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Katharina and Caleigh fell across the beds laughing. Each held their sides and rolled back and forth. When she could finally catch her breath, Caleigh looked up at Sophia.
“That’s the funniest story I’ve ever heard. And to know it’s true just makes it funnier.”
The outrageous laughter started again.
Sophia leaned against the dresser in the mountain cabin room. A smile slipped across her face as a chuckle rose from deep within.
Later, they sat in front of the fireplace. Sophia stood and walked in front of the fire, then turned and stood in front of her friends. Silently she prayed that after her confession, they would still be close. She brushed her hand across an ornament on the Christmas tree.
“I’m going to break our rule. I’ve loved our time of prayer and writing together. We’ve always said we’d respect each other’s privacy. But we write about trusting God and getting free from the grips of fear and lies. It’s time to do so.”
Katharina’s and Caleigh’s giggles quieted.
Sophia took a shaky breath and clasped her shaking hands in front of her. “I’ve been praying about this. The next chapter in our book is crying out for openness.”
Katharina stood and walked to the window. “I love how the reflection of the stars look like fireflies dancing across the water.” She turned back to her friends. “I think you’re right. I’ve been thinking of the same thing. I was just scared.”
Only Caleigh remained in her chair, her blanket-wrapped feet resting on the ottoman. “Who’s going to start this personal dive?”
Katharina turned from the window, looked past Sophia, and watched the flames licking at the side of the fireplace wall. “I will.” She drew in a deep breath, closed her eyes, and whispered, a prayer first. “I’m adopted.”
“No, you’re not. You’re my cousin.” Caleigh jumped up sending her terrier flying off her lap.
“It’s true. I found out two years ago.”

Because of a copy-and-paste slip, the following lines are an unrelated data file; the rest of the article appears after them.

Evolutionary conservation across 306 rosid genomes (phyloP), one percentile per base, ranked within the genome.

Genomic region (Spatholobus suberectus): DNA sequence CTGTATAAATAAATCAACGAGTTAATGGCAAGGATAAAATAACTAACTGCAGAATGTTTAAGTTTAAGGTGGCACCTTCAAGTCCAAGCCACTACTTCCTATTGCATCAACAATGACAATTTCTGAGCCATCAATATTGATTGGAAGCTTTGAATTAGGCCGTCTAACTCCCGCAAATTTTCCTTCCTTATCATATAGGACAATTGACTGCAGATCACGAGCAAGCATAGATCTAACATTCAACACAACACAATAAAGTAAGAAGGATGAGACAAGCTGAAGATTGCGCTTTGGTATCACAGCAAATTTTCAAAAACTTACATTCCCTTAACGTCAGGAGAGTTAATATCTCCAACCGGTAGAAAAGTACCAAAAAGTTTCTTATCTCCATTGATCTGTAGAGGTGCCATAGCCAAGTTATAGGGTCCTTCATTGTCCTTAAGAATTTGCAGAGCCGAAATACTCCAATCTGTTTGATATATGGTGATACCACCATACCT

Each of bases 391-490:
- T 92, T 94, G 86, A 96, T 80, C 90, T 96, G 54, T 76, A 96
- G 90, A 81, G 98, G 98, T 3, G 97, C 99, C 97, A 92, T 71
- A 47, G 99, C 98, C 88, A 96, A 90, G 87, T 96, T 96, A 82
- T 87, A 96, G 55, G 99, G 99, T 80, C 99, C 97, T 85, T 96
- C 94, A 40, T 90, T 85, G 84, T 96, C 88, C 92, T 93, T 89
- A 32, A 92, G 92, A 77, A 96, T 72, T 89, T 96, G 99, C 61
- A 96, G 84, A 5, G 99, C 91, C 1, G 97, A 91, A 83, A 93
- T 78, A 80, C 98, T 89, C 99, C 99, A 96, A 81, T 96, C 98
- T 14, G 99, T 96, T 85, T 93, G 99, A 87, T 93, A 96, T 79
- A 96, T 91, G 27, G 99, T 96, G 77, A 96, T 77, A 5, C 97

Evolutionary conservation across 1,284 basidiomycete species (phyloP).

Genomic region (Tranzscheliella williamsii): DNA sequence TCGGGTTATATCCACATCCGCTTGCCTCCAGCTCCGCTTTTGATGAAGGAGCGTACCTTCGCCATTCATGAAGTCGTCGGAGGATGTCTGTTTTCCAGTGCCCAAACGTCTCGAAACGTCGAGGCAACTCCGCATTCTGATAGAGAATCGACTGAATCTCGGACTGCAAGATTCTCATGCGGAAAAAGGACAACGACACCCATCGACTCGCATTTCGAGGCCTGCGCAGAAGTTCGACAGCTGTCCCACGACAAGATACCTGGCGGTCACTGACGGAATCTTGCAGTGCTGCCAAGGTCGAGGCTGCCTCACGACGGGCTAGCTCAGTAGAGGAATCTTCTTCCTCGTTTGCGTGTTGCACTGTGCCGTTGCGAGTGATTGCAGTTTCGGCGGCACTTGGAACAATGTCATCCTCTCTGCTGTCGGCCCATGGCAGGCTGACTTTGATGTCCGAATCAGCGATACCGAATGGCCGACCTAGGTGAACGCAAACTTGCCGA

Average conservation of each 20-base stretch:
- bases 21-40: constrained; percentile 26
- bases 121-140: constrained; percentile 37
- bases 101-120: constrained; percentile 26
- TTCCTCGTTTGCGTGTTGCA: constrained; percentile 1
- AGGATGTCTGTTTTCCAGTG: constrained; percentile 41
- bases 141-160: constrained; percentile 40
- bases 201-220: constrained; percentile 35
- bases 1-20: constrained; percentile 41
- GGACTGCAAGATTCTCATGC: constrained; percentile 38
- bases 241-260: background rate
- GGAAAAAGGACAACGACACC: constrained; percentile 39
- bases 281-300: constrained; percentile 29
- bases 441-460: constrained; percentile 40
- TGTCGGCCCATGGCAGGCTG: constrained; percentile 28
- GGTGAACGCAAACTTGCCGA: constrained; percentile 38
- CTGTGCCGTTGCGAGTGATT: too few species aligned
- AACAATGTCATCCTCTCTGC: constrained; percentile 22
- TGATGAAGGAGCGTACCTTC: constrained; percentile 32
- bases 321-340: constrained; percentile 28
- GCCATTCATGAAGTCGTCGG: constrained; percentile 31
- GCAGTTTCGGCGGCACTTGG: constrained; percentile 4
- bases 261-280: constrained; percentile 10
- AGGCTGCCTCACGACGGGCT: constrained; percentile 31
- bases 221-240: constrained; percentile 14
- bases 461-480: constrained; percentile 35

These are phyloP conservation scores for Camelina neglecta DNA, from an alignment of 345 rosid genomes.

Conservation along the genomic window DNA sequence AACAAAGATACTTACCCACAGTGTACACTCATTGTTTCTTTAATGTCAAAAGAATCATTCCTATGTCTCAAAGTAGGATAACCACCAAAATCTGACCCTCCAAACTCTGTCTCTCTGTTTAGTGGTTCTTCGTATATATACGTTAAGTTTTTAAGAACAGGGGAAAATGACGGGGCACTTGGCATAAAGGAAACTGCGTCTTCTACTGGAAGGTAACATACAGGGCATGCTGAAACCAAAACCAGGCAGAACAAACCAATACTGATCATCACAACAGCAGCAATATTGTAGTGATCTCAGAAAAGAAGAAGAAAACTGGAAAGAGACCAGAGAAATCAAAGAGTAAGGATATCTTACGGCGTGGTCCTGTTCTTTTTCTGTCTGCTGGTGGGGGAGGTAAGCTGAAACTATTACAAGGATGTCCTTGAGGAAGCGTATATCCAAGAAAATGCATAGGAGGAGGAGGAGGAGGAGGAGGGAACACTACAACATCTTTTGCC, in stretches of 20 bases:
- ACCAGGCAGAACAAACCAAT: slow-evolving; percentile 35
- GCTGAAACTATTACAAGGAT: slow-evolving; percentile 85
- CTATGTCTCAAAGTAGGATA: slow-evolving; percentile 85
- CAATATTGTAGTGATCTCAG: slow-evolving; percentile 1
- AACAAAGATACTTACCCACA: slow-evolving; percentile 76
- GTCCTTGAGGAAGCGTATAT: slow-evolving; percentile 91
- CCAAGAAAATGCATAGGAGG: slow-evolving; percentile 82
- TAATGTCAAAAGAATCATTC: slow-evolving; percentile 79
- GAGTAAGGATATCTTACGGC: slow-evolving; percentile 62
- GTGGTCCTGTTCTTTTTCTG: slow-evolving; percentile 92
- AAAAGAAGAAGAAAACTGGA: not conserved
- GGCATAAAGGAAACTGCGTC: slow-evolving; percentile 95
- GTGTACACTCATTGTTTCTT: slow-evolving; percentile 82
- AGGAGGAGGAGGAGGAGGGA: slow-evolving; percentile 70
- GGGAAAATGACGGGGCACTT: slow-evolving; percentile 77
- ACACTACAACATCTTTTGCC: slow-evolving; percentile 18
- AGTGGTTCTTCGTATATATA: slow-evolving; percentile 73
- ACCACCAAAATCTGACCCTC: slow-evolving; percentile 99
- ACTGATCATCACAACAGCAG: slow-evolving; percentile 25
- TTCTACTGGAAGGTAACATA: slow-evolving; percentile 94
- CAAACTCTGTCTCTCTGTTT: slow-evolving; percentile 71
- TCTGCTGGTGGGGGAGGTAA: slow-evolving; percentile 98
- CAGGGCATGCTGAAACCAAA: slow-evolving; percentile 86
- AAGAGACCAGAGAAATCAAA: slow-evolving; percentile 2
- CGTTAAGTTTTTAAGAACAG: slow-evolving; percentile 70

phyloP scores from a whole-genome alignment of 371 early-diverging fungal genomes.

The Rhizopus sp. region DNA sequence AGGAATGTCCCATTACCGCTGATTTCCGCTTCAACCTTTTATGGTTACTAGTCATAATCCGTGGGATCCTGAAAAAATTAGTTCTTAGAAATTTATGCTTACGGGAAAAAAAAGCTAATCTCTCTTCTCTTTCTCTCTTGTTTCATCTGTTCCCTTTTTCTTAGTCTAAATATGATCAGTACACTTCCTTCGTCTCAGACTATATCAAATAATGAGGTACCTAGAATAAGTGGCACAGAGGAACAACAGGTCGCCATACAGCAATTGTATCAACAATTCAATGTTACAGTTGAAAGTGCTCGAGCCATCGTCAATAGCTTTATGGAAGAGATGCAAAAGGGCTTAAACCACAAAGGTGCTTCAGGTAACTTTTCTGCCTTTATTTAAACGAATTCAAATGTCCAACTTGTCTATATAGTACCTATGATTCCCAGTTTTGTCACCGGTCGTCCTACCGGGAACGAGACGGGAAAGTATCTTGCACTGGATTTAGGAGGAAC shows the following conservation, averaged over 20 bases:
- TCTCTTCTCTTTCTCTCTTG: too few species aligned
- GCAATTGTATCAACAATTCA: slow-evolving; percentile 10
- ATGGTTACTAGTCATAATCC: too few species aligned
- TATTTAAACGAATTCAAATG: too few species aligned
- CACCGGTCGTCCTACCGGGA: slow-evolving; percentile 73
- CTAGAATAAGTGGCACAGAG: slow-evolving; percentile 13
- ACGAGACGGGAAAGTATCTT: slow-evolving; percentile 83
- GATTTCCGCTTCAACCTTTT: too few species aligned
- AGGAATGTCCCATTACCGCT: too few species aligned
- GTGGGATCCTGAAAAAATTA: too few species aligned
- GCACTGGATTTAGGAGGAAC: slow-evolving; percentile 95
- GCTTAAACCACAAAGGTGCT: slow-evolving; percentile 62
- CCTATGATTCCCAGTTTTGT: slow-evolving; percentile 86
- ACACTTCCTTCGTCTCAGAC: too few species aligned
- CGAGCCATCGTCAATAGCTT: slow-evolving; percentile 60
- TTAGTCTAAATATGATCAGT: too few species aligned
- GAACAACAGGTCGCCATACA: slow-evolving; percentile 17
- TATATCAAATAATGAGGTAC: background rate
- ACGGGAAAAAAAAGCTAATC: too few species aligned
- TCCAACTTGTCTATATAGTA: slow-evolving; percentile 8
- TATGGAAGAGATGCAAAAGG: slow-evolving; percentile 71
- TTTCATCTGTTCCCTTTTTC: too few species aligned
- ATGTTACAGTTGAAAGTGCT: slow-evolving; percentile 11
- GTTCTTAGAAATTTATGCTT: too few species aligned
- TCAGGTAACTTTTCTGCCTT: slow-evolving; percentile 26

Caleigh hurried to wrap her arms around her. “Why didn’t your parents tell you?”
“I don’t know. Fear?”
“Why didn’t you tell me?”
“Maybe the same reason.”
Caleigh squeezed Katharina tighter. “I don’t care. I will always love you like my own. We’re family. Nothing changes.” She pulled back and reached out to Sophia drawing her in for a group hug.
“I hope you feel the same way after I share.” Sophia pulled away from the younger women. She paced to another window and looked out into the blackness threatening to wrap around her heart and strangle her decision. She moved back in front of the fire trying to ward off the chill that had taken over. She shuddered and pulled her woolen sweater tighter around her small frame.
With a quick turn on her heel, she faced her friends and turned her attention to Katharina. “I had to give up a baby to adoption when I was twenty.”
She heard the joint gasp of her co-writers. She took a deep breath and prayed for strength. Moving slowly toward Katharina, she breathed out a history of hidden emotions. "You were born August 1, 1998 in Sherman, Texas at Jones Medical Center. You weighed seven pounds, and you were eighteen inches long.”
“I never told you that.” Katharina stumbled backwards. Caleigh helped her sit back down on the couch and wrapped a blanket over her. “How … What … When?”
Sophia knelt in front of her daughter. “I’ve been trying to process everything. Remember the DNA test you had done recently?”
“Yes. Did you know then?”
“No, only when I got my results back. You got yours, too, right?”
Katharina’s head moved up and down. “I was going to look at it when I got home.”
Sophia moved to the bedroom and brought out a packet of information. She opened it and handed it to Katharina. Caleigh leaned in to read the papers with Katharina.
The whisper gave Sophia goosebumps. She nodded never taking her eyes off Katharina as Sophia sank into the pillowed couch.
Katharina stood almost in slow motion, took her mother’s hand, and lifted it so Sophia stood, then wrapped her arms around this woman she thought she knew.
Both women cried for several moments. Katharina moved her arm to her side and wiggled her fingers. Caleigh took the proffered hand.
“We really are family in every way.” Sophia pulled back and looked into Caleigh’s eyes, then to Katharina’s. She reached into her sweater pocket, pulled out a small envelope, and handed it to Katharina. “It was my mother’s. She wanted me to give it to my daughter when I found her. Merry Christmas.”
Katharina clutched the gift to her chest before opening it. A small ruby necklace fell into her hand.
“What an incredible Christmas gift.” Caleigh wiped her eyes.
“I’m so glad God nudged you to let the truth out.” Katharina hugged Sophia once again. “We really are family at heart.”
The three held each other in an embrace making them all off balance. Together they fell against the sofa. “See, we’re all a little nuts together.” Caleigh laughed out from under her friends. “Now someone want to help me out of here?”
And the laughter pealed out again.
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